Through our three-tiered Clarity-Vigilance-Remedy approach,
the Reflex team works with companies to help shine light on actual and potential
supply chain problems and implement practical solutions quickly.
We will help you achieve important early improvements as you pursue long-term, integrated and sustainable solutions.
1. We start with strategy and staff training to develop clarity and help advance your overall program.
2. We help you adopt active vigilance by overcoming initial policy development barriers and
social audit limitations.
3. We focus on remedy by helping you apply positive communications along with proactive remediation and compliance planning.
Clarity through preparing your business
Get educated on the issue, the response options already being used, and the resources available
Comprehend the scale of the issue for your company
Get leadership endorsement on owning the responsibility to provide remedy where people are at risk — not just where the company is at risk
Work through collaborative approaches rather than go-it-alone
Carefully target resources to respond effectively — structure, staff, budget
Change procurement practices that drive suppliers to use forced labour
Specific, focused supply chain mapping exercise assessing sectoral and regional risks
Vigilance through leveraging existing resources
Join (or start) ethical business alliances where companies share joint concerns and resources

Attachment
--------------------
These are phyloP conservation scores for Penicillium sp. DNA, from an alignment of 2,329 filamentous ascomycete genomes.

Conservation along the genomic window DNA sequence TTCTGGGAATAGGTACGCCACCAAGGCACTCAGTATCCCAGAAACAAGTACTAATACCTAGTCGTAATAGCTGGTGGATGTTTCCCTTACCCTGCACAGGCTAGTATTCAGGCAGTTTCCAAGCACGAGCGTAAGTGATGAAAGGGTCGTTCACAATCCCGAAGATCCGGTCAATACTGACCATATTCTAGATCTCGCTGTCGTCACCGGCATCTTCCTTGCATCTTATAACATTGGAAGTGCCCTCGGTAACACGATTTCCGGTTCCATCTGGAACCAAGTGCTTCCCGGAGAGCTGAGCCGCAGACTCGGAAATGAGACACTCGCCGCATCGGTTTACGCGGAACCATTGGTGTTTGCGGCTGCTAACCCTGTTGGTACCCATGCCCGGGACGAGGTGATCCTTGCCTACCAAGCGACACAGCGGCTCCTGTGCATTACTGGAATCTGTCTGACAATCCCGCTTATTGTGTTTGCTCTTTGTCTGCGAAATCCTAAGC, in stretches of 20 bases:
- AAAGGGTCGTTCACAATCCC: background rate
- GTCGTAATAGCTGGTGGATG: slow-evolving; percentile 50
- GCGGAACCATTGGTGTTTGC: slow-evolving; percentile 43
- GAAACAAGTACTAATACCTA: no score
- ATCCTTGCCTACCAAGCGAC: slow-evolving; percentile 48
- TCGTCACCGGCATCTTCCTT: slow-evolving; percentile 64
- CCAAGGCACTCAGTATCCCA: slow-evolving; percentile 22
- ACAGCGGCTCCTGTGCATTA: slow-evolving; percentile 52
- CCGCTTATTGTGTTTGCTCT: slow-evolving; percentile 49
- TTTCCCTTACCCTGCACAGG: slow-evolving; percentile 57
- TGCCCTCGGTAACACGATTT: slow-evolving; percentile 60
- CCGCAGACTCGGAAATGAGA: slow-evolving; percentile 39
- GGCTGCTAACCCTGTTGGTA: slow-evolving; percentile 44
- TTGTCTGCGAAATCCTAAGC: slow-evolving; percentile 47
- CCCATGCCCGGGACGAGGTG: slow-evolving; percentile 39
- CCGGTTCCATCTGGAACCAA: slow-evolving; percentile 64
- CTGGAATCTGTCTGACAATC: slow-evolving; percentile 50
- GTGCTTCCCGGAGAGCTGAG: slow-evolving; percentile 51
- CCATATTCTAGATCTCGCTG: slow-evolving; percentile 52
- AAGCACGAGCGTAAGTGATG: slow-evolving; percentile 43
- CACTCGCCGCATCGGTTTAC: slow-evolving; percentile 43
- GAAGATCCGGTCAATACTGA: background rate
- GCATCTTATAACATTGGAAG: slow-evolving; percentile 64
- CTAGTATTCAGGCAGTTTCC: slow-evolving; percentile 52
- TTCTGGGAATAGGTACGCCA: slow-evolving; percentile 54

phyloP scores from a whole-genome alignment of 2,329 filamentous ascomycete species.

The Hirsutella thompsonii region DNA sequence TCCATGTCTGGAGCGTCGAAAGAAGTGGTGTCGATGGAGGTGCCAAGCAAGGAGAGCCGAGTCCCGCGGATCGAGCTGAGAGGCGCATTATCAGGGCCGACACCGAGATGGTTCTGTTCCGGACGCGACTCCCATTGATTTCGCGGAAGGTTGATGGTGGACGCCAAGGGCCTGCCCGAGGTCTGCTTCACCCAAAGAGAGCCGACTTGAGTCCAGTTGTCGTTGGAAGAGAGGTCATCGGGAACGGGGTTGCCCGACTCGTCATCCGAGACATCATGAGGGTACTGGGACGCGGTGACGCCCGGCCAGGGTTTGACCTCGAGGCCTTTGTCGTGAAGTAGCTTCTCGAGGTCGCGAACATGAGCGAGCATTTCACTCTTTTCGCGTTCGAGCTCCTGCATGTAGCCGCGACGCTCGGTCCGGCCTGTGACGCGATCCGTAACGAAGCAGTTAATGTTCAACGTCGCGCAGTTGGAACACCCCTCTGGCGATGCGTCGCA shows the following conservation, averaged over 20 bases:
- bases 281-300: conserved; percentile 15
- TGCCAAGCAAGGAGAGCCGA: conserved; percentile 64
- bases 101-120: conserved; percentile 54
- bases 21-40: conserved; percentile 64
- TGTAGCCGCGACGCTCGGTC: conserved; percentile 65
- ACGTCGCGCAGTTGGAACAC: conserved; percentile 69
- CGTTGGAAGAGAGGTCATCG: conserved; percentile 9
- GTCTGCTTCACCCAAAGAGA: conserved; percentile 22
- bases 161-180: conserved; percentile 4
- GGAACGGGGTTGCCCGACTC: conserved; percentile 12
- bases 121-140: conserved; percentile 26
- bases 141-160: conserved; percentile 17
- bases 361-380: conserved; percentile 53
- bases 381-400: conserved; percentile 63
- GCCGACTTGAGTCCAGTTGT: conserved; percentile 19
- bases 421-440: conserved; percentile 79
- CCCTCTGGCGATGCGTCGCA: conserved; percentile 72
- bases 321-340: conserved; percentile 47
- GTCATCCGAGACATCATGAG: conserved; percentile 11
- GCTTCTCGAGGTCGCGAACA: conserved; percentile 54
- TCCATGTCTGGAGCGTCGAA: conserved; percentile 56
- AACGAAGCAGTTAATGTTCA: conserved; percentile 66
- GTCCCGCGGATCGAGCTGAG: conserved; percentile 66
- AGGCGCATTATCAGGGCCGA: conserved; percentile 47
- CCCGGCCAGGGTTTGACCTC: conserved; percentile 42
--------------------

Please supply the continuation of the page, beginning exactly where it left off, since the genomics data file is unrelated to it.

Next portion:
Adopt joint supplier certification model with alliance partners
Implement joint supplier audit program with alliance partners
Engage suppliers to identify opportunities for parties in the same supply chain to share and cooperate
Collaborate on monitoring, including through "worker voice" processes
Remedy through proactive response
Put in place a corporate code of conduct based on a recognized industry template
Communicate to staff, investors, suppliers, customers and the public
Produce a Transparency in Supply Chains statement
Engage on giving vulnerable workers a voice
Reflex at a glance
Reflex – a specialized program of the Research and Communications Group – offers customized engagements to help organizations implement practical, timely solutions to labour issues within their supply chains.
Throughout global supply chains, many workers continue to be heavily exploited in situations that they cannot realistically leave. In dealing with this modern form of the slave trade, many companies simply don’t know where to start.
We can work with you to move beyond standard social audits, helping you to:
- develop sound communication, remediation and compliance plans
- establish or improve mechanisms to give workers a voice
- identify how technology can assist in meeting your goals.
We can also help you develop links and work collaboratively with other organizations.
See “What we offer” for a comprehensive list of our services.
A shared goal and vision
RCG’s Reflex team is committed to working with all parties toward developing sustainable global supply chains free from exploitative labour practices. To achieve this goal, we must:
- ensure a voice for all workers
- drive the adoption of values and global standards/norms through remedial actions
- develop robust mechanisms to deal with exposures and instances of noncompliance